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What can proteins do?
latch on to substances that are not soluble to help transport them
What can amino acids form and why?
Can form isomers but only two can get incorporated into proteins
What is the backbone of amino acids?
Explain the groups.
anything but the R group
two are ionizable -- they have a proton that they aren't permanently attached to (the primary amino group and the primary -COOH group)
Explain the groups in terms of pH.
In acidic solutions, COOH is constantly letting go of its proton. However, it is being reprotonated just as quickly. At a higher pH, (2-4), this reprotonation ceases; and, the amino acid exists as a zwitterion.
If we are taking an ionizable group through titration, what is happening?
protons are being pulled away from these groups as --OH scavenges for H+ to form water
describes the strength of an acid
describes the susceptibility of a proton to removal by reaction with a base
Why are there three letter abbreviations and one letter abbreviations?
Three letters: RNA reads it in three nucleotides (codons)
One letter: condenses protein structure
In acid, how does an amino acid exist?
with both ionizable groups protonated
In base, how does an amino acid exist?
with both ionizable groups deprotonated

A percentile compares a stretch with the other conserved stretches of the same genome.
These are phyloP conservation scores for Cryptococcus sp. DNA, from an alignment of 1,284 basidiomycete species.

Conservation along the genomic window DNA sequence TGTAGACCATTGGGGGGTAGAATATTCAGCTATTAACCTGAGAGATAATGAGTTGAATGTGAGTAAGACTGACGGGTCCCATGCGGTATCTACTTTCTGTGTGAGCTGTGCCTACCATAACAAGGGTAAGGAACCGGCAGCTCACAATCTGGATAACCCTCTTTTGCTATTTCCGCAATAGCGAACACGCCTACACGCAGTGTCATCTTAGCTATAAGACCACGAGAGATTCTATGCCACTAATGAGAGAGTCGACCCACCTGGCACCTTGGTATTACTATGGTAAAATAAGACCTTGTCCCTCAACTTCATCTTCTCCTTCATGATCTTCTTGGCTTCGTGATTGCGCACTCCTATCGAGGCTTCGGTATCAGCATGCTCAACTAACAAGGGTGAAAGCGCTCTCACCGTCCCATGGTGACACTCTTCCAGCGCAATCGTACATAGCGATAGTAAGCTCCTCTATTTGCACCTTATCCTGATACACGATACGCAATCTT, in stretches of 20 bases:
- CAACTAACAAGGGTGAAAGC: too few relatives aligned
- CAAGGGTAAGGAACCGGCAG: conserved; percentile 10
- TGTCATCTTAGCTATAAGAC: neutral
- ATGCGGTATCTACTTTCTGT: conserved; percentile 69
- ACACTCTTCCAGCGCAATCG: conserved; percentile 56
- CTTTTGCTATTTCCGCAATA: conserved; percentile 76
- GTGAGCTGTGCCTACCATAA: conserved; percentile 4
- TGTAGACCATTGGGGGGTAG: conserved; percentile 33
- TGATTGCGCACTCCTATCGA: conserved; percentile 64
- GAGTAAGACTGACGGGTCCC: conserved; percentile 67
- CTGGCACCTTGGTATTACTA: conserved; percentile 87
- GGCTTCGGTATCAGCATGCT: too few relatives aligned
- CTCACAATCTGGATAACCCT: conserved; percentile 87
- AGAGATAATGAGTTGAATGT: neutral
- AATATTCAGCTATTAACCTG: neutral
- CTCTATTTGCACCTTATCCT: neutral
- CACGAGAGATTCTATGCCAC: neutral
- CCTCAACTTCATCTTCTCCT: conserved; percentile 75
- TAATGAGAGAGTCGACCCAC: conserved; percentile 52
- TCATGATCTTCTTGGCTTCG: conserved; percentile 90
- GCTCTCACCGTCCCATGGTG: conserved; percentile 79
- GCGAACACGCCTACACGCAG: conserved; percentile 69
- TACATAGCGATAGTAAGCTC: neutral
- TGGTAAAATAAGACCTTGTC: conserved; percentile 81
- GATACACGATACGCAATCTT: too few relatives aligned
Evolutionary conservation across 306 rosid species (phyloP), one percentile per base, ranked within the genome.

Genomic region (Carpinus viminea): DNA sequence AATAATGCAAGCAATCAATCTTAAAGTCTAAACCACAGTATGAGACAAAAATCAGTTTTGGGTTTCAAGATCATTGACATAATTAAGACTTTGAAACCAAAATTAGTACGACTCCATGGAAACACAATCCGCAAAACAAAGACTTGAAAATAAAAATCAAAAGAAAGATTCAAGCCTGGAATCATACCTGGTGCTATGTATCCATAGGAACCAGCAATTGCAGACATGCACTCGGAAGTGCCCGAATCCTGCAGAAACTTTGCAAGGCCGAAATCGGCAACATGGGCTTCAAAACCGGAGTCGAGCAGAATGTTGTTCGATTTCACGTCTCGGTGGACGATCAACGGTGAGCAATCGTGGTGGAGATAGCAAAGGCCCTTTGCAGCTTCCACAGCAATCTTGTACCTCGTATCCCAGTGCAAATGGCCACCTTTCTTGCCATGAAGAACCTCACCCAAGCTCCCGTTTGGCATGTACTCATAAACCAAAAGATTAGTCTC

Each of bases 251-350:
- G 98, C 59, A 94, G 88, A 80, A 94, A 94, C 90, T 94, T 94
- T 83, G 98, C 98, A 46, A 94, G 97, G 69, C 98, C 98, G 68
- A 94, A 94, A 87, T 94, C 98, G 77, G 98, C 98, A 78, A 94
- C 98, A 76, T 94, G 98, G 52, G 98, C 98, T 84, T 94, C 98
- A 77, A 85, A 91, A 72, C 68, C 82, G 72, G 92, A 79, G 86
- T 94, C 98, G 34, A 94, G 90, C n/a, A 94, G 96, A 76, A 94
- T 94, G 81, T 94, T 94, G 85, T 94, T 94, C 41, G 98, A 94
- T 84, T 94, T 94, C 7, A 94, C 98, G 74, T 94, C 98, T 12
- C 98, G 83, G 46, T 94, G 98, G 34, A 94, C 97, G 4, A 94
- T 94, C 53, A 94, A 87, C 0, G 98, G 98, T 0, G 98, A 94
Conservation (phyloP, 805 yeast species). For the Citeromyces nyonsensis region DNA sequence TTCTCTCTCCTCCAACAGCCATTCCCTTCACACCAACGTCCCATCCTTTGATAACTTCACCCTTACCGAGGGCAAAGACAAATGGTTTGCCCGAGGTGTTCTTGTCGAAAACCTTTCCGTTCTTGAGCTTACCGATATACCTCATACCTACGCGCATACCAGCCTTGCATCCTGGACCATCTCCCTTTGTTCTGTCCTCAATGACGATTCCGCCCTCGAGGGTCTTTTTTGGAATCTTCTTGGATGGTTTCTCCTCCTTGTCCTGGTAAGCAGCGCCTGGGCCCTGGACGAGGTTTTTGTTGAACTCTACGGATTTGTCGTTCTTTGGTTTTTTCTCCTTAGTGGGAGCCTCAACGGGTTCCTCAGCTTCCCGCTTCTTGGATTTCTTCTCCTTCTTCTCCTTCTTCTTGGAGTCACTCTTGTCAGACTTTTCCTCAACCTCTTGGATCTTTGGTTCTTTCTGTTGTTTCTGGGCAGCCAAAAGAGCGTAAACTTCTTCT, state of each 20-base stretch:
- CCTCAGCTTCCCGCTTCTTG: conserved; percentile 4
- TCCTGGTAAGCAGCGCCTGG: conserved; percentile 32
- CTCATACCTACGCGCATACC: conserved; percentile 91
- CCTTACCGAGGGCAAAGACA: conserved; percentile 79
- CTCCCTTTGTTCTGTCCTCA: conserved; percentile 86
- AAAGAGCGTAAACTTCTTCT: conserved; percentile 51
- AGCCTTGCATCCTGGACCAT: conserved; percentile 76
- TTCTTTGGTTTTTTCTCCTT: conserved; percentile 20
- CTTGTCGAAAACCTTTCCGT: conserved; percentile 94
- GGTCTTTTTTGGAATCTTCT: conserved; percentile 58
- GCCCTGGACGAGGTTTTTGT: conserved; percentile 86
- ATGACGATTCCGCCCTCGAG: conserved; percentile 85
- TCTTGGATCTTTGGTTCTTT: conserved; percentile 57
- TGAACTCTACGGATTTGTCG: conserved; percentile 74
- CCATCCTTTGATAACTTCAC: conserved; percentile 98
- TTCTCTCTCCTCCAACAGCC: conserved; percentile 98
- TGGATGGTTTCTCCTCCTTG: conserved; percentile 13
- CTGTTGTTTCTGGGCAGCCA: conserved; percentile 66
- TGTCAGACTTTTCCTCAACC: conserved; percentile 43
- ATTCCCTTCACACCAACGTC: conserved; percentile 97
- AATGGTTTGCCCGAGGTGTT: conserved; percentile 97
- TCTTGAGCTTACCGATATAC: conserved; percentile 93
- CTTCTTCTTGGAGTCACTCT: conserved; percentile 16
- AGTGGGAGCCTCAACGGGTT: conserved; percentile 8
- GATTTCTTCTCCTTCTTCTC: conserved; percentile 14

An increase in pH from acid causes?
the formation of a carboxylate
What is the inflection point? What occurs at it?
A point on a chart that marks the beginning of a significant move, either up or down
the amino acid form changes from either protonated--> zwitterion or zwitterion--> deprotonated
In acid base chemistry, what is the proton donor? proton acceptor?
- proton donor: acid
- proton acceptor: base
Definition of pH
pH=log(1/[H+])= -log [H+]
Definition of pKa (formula)
At the halfway point, what is occurring?
the concentration of conjugate base equals that of the acid
What are some functions of proteins?
- conversion of energy
- muscle contraction
- structural support
- immune response
- growth and development
__ is the most abundant protein.
__ and __ function in structural support.
collagen and keratin
What is the difference between secondary and tertiary structure?
secondary: interaction is localized; between adjacent amino acids
tertiary: different regions will react together
What is quaternary structure?
multiple subunits brought together
How many atoms are involved in amino acids?
- five: -NH3+
- - COO-
- alpha carbon
How many different R groups are there?
20, but glycine has just a simple hydrogen, so technically nineteen